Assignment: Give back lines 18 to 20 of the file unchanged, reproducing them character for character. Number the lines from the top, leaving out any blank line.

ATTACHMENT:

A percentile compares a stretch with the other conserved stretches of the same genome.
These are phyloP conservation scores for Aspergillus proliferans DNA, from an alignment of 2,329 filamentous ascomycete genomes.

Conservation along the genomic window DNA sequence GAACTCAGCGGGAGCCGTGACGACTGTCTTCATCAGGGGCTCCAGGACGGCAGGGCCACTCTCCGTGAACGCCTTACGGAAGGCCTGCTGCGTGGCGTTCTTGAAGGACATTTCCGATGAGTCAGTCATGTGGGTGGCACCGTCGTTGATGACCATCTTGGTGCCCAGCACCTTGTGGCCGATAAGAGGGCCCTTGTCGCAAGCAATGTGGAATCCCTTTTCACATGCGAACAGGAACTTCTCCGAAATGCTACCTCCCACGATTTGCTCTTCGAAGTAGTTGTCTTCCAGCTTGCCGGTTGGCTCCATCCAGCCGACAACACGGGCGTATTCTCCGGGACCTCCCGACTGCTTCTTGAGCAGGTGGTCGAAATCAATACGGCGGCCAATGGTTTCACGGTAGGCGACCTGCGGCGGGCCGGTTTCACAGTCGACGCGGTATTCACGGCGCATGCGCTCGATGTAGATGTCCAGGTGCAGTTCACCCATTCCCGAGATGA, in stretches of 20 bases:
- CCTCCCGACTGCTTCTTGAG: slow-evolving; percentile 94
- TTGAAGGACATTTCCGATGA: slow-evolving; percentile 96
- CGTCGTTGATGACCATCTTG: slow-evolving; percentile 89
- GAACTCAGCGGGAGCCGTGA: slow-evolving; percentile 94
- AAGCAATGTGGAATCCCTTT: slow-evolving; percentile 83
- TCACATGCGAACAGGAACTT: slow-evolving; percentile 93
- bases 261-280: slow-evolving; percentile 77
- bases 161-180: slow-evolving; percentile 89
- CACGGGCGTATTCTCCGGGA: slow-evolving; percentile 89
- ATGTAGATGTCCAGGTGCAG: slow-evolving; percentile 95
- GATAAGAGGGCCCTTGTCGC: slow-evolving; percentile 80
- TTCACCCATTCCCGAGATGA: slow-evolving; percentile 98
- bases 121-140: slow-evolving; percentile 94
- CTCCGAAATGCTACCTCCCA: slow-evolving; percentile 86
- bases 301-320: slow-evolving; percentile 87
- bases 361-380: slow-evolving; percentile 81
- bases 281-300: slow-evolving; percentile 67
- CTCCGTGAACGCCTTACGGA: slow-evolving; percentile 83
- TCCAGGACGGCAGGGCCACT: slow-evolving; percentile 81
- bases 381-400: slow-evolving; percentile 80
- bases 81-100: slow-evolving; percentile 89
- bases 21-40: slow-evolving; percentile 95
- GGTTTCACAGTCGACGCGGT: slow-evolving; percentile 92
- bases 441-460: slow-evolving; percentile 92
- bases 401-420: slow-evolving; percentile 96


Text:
- bases 301-320: slow-evolving; percentile 87
- bases 361-380: slow-evolving; percentile 81
- bases 281-300: slow-evolving; percentile 67